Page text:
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Tuesday, December 9, 2014

The Most Important Poker Lesson Every Person Needs to Know

Tuesday, December 09, 2014 Posted by Chris Tung , , No comments

"You can do everything right and fail. It doesn't mean you made a bad decision."

The most important first lesson in the game of poker is to not be results oriented. By that, I mean that you should shift your focus away from the outcome of a decision and instead examine the decision itself. Of the available options you had in front of you, was it the smartest choice you could have made? Did you gather enough evidence to support your plan of action and were you certain the move you made was the best one you could have made for a successful outcome? If so, then, regardless of the result, you made the right decision.

However, poker (and life) are often filled with moments of chance, and sometimes the right decision still leads to failure. Here is a famous poker moment from the 2010 World Series of Poker that is a perfect example of how chance can ruin our good decisions:



So what happened? Cheong started off with pocket Aces and Candio started off with a seven and a five of spades. Before any additional cards were dealt, Cheong was an 80% favorite to win the hand, or, to put it differently, Cheong would win this battle four out of five times. In fact, once the flop--or the next three communal cards--was dealt and both players went all-in, Cheong's dominance jumped to 87%. But, a four came out in the end, and Candio won the hand with a straight.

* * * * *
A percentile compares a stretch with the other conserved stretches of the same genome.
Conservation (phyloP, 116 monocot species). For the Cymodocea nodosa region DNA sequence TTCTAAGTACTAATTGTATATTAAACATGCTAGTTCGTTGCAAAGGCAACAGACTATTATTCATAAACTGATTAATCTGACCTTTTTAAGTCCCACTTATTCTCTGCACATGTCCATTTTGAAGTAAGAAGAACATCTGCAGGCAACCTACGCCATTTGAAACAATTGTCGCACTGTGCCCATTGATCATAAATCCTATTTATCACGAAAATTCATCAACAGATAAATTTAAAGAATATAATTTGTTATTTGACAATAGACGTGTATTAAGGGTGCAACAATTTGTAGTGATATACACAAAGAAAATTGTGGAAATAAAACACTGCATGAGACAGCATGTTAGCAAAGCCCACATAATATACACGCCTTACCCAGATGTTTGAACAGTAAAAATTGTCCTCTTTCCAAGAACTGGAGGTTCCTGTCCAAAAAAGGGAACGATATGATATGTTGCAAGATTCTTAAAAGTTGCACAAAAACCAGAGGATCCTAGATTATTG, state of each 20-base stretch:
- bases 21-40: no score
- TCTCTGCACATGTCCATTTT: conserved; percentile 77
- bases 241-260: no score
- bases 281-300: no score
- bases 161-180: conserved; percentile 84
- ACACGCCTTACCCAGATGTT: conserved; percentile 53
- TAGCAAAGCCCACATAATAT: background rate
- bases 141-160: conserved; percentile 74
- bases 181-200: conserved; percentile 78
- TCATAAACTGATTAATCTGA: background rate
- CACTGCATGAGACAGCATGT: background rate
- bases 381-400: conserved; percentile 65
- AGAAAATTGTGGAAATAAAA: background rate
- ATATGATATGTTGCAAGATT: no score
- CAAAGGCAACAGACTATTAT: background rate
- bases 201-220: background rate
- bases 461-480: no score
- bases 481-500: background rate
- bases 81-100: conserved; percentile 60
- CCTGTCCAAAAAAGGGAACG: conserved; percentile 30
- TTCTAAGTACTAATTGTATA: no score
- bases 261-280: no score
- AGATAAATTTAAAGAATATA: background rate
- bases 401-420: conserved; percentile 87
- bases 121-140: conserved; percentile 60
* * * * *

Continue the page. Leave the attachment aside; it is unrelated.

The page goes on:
What this moment illustrates is that you can do everything right and still fail, but that doesn't mean you shouldn't have made that decision. Four out of five times, Cheong will win that hand, and when there's $8.5 million on the line, those are incredible odds. So you take those shots every time you get them in poker because you know that, more often than not, you come out winning.

But what does this have to do with life?

Unlike poker, life doesn't give us neat odds on a decision. We don't have a dashboard of probabilities that constantly updates every time we find ourselves at a crossroad. But, like poker, we do have the evidence around us to gather information. In poker, we can judge our opponent, look at the communal cards, and look at our own cards to see what are the possible probabilities of success, and in life, we have our friends, our family, the successes and mistakes of others, and a million other things for us to look at before we decide to make a decision. And, if we believe that the decision is the best one we can make, then, like Cheong, we should put our chips all in and we can live our life knowing that no matter what happens next we did the right thing.

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